Normally if you want a single installation that users in multiple places want to use, then I would recommend a web-application. But since you already have a Swing application, how about a WebStart application?
Turning your application into a WebStart app normally doesn't require making any changes to it, although you do have some limitations wrt access to the file system. You just need to provide a file that basically says which jars your app needs, what is the main class, etc. (This is the JNLP file.)
I've never done anything with encryption, so I wouldn't know how to encrypt a file, stick it in a jar and decrypt it from your program. But you can put the file on a web-server (normal HTTP with regular username and password authentication which you hard-code into your app?) and retrieve it when the program runs.
SCJP 1.4 -- SCJD Java 2 -- OCM JEA 5
posted 11 years ago
My application would be sent via email . I dont have a site to host my application as a Web application or via Webstart.
Kindly suggest me some way to prevent users installing the same application over multiple machines.
posted 11 years ago
Oh I see. I thought the problem was you wanted to prevent users (or yourself) from having to make many installations on many different computers, for convenience basically. But you want some sort of copyright protection - even if users want to make multiple installations, you want to inhibit them from doing that.
Is that correct?
And you don't have any kind of server that you can have users connect to, to "activate" your program, such that each e-mail address is allowed to "activate" only once.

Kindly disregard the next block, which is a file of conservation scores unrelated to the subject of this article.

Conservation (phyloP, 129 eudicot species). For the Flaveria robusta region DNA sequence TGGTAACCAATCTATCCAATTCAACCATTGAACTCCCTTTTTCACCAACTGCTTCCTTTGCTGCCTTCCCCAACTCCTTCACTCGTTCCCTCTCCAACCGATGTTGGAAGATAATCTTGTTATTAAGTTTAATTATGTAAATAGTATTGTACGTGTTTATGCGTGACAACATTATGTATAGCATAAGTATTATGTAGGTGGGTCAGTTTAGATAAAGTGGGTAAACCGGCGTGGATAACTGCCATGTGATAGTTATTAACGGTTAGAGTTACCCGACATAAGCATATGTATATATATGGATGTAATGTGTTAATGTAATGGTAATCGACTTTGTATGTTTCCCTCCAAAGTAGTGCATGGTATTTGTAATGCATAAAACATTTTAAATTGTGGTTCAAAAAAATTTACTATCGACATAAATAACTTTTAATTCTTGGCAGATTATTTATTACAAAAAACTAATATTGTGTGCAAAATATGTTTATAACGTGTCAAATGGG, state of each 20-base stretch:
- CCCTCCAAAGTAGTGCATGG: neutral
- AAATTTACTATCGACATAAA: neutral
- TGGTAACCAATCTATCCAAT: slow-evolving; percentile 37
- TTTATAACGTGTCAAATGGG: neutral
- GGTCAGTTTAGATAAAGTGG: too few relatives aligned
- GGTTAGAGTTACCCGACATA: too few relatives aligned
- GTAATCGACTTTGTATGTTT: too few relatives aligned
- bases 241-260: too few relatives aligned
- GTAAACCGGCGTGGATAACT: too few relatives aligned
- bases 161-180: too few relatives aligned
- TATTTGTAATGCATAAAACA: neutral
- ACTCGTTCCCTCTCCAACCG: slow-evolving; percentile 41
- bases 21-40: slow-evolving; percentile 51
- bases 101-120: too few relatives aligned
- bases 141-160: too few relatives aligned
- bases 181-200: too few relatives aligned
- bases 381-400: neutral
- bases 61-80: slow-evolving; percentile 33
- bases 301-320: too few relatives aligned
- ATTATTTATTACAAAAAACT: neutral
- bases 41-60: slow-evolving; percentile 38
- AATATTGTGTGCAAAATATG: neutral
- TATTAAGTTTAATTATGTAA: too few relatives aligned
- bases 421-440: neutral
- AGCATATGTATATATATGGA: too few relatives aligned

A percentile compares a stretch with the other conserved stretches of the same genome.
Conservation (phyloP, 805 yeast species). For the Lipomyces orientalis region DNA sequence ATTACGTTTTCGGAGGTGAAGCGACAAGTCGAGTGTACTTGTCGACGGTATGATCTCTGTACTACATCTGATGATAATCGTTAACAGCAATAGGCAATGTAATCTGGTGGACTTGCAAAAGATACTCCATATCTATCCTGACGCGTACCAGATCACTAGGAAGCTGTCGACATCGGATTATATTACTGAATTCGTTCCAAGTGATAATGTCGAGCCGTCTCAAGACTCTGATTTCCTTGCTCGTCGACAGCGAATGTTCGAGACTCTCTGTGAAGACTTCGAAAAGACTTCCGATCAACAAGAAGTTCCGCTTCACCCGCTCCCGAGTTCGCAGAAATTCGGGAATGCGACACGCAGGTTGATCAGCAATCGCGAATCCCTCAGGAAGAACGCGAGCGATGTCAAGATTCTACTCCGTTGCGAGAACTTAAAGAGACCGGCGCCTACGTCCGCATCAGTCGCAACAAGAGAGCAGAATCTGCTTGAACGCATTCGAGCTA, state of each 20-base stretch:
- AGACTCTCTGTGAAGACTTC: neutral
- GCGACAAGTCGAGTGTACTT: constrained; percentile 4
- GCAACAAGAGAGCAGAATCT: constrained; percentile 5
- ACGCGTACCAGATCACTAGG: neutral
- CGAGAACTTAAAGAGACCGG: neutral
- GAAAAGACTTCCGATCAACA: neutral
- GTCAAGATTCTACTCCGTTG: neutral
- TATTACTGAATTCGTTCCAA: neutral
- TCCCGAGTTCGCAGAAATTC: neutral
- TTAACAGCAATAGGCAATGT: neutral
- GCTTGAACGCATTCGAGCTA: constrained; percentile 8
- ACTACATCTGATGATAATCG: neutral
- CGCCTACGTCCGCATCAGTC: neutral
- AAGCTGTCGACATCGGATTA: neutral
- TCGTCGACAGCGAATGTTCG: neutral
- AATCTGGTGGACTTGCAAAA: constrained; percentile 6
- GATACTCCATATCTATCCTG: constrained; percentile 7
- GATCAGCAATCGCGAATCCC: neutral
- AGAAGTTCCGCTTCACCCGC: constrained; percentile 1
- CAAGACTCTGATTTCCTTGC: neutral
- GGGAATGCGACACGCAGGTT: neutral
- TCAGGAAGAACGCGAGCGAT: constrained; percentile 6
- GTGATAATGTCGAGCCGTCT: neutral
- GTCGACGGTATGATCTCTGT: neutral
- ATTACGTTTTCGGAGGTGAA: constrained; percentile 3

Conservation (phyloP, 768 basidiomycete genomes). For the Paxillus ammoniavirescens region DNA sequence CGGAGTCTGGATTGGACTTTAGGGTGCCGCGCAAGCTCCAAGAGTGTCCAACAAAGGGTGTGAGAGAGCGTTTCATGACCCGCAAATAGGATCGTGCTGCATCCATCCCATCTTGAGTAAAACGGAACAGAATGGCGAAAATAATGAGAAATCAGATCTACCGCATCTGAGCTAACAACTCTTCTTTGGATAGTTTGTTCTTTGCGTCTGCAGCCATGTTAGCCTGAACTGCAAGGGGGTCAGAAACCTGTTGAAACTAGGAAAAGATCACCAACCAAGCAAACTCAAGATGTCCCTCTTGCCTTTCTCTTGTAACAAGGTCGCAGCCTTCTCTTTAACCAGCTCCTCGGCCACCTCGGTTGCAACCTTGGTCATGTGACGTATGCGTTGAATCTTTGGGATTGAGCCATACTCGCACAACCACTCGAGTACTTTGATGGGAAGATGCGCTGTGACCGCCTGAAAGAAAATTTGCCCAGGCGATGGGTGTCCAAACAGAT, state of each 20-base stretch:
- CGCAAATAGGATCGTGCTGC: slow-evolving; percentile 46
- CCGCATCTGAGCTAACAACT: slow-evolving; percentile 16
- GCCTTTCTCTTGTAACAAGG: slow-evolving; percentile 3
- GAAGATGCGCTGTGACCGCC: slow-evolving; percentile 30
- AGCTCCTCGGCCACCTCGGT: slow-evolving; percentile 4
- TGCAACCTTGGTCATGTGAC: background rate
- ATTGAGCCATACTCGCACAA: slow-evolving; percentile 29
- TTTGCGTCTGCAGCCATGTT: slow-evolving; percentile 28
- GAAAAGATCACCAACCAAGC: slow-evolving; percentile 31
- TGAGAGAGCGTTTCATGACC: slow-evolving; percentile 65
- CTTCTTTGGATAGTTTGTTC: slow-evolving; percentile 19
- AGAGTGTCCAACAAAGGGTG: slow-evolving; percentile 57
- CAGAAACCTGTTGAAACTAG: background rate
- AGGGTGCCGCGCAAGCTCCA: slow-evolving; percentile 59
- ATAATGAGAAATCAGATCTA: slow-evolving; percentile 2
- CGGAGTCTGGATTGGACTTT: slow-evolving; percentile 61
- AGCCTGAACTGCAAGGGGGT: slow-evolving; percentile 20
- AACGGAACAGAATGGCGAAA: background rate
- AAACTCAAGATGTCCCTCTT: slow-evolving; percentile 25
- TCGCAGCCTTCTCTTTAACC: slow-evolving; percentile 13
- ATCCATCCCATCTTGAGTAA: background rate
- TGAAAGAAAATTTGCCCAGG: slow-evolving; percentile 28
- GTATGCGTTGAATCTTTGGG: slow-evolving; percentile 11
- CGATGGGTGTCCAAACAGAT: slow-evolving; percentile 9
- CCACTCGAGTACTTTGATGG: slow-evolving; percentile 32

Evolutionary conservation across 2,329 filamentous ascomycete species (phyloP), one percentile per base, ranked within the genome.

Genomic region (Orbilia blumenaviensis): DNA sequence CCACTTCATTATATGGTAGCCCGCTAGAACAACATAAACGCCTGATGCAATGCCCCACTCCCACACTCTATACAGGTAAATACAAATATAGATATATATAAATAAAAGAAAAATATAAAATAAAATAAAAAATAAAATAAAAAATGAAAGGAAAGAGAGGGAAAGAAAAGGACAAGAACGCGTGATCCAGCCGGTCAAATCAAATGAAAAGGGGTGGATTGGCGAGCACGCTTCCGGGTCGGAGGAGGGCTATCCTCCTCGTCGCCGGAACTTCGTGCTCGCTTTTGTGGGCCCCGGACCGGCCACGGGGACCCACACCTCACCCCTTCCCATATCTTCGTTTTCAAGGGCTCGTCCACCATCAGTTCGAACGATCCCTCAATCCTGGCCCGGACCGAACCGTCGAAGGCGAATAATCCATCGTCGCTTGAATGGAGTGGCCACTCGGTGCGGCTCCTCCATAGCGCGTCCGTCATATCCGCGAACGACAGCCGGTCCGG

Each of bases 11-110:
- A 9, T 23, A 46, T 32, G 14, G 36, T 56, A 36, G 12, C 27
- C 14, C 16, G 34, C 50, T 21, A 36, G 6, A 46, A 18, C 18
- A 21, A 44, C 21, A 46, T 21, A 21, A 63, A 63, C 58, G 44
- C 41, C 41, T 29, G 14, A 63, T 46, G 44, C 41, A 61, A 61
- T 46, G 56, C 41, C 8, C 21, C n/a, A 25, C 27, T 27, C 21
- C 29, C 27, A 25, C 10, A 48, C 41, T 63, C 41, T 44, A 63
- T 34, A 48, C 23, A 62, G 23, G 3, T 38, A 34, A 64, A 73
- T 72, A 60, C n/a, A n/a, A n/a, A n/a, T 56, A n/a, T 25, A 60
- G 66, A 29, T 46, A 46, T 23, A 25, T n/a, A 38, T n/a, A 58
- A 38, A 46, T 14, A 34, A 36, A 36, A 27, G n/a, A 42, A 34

I know it can be done, because DRM (digital rights management) does this: You buy a song in the wrong music store, and if they want, they can only allow you to listen to it only n times. The idea would be that you use the same technique to allow installation only 1 time. But I don't know how it works. Anyone?
It's not really a Swing topic but more something of a security issue, by the way.
If the files are part of the application, then ultimately there is no way to protect them. You can make it harder using encryption and code obfuscation, but a determined attacker will be able to prevail. If the target audience is not very experienced very few may be able to do that, though; depends on who uses the application.
I am not an advanced user and this may sound stupid, but for "file encription" I just use a custom method to turn whatever text file I want into a different base (let's say hex-16), I then do a bit shift on it x number of positions (pref odd number), and then I save the file with a .bmp extension and mislabel it. Why? Because who out there ever sees a .bmp file in a directory and thinks "I wonder if this picture is really the answers to this program just in disguise"? Also, even if they did try and open it in a Hex editor it would be shifted out of place... someone would have to know that the base was changed and the shift amount, and if someone is going through that much trouble then they can have it, lol. I wouldn't recommend this method for any corporate software or anything but if this is your own small project and you need a quick and dirty method that's what I use. :P